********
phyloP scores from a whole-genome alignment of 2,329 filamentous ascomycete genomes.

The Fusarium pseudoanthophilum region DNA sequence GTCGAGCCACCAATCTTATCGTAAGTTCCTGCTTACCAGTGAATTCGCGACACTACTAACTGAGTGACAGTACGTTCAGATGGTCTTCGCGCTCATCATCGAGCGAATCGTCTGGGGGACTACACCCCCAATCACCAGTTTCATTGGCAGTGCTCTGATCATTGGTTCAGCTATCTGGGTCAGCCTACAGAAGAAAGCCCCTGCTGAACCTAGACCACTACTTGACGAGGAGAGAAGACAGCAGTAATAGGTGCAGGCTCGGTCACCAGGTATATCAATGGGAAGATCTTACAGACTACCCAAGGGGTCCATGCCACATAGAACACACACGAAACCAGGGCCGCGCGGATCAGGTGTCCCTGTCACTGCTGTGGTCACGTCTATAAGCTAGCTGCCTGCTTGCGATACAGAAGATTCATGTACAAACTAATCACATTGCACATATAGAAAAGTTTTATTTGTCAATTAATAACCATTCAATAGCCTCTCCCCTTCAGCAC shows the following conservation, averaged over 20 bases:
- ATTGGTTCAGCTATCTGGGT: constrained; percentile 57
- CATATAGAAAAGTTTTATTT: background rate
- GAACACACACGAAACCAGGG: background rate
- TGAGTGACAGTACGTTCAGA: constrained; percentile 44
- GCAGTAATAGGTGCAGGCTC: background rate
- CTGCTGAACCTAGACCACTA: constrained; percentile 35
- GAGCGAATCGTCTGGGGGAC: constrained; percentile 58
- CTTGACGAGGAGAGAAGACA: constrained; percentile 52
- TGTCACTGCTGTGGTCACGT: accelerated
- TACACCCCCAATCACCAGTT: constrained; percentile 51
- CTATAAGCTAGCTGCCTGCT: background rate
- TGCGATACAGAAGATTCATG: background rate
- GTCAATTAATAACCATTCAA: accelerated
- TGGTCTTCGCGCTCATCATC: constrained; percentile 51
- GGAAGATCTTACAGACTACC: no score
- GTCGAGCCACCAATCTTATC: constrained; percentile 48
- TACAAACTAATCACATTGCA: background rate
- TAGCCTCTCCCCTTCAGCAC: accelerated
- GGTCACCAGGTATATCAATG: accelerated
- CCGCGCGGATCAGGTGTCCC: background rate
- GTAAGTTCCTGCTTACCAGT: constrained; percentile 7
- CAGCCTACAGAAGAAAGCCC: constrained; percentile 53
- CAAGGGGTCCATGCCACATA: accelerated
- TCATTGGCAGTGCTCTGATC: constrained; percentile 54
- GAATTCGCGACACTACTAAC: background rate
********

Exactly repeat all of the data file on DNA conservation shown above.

phyloP scores from a whole-genome alignment of 2,329 filamentous ascomycete genomes.

The Fusarium pseudoanthophilum region DNA sequence GTCGAGCCACCAATCTTATCGTAAGTTCCTGCTTACCAGTGAATTCGCGACACTACTAACTGAGTGACAGTACGTTCAGATGGTCTTCGCGCTCATCATCGAGCGAATCGTCTGGGGGACTACACCCCCAATCACCAGTTTCATTGGCAGTGCTCTGATCATTGGTTCAGCTATCTGGGTCAGCCTACAGAAGAAAGCCCCTGCTGAACCTAGACCACTACTTGACGAGGAGAGAAGACAGCAGTAATAGGTGCAGGCTCGGTCACCAGGTATATCAATGGGAAGATCTTACAGACTACCCAAGGGGTCCATGCCACATAGAACACACACGAAACCAGGGCCGCGCGGATCAGGTGTCCCTGTCACTGCTGTGGTCACGTCTATAAGCTAGCTGCCTGCTTGCGATACAGAAGATTCATGTACAAACTAATCACATTGCACATATAGAAAAGTTTTATTTGTCAATTAATAACCATTCAATAGCCTCTCCCCTTCAGCAC shows the following conservation, averaged over 20 bases:
- ATTGGTTCAGCTATCTGGGT: constrained; percentile 57
- CATATAGAAAAGTTTTATTT: background rate
- GAACACACACGAAACCAGGG: background rate
- TGAGTGACAGTACGTTCAGA: constrained; percentile 44
- GCAGTAATAGGTGCAGGCTC: background rate
- CTGCTGAACCTAGACCACTA: constrained; percentile 35
- GAGCGAATCGTCTGGGGGAC: constrained; percentile 58
- CTTGACGAGGAGAGAAGACA: constrained; percentile 52
- TGTCACTGCTGTGGTCACGT: accelerated
- TACACCCCCAATCACCAGTT: constrained; percentile 51
- CTATAAGCTAGCTGCCTGCT: background rate
- TGCGATACAGAAGATTCATG: background rate
- GTCAATTAATAACCATTCAA: accelerated
- TGGTCTTCGCGCTCATCATC: constrained; percentile 51
- GGAAGATCTTACAGACTACC: no score
- GTCGAGCCACCAATCTTATC: constrained; percentile 48
- TACAAACTAATCACATTGCA: background rate
- TAGCCTCTCCCCTTCAGCAC: accelerated
- GGTCACCAGGTATATCAATG: accelerated
- CCGCGCGGATCAGGTGTCCC: background rate
- GTAAGTTCCTGCTTACCAGT: constrained; percentile 7
- CAGCCTACAGAAGAAAGCCC: constrained; percentile 53
- CAAGGGGTCCATGCCACATA: accelerated
- TCATTGGCAGTGCTCTGATC: constrained; percentile 54
- GAATTCGCGACACTACTAAC: background rate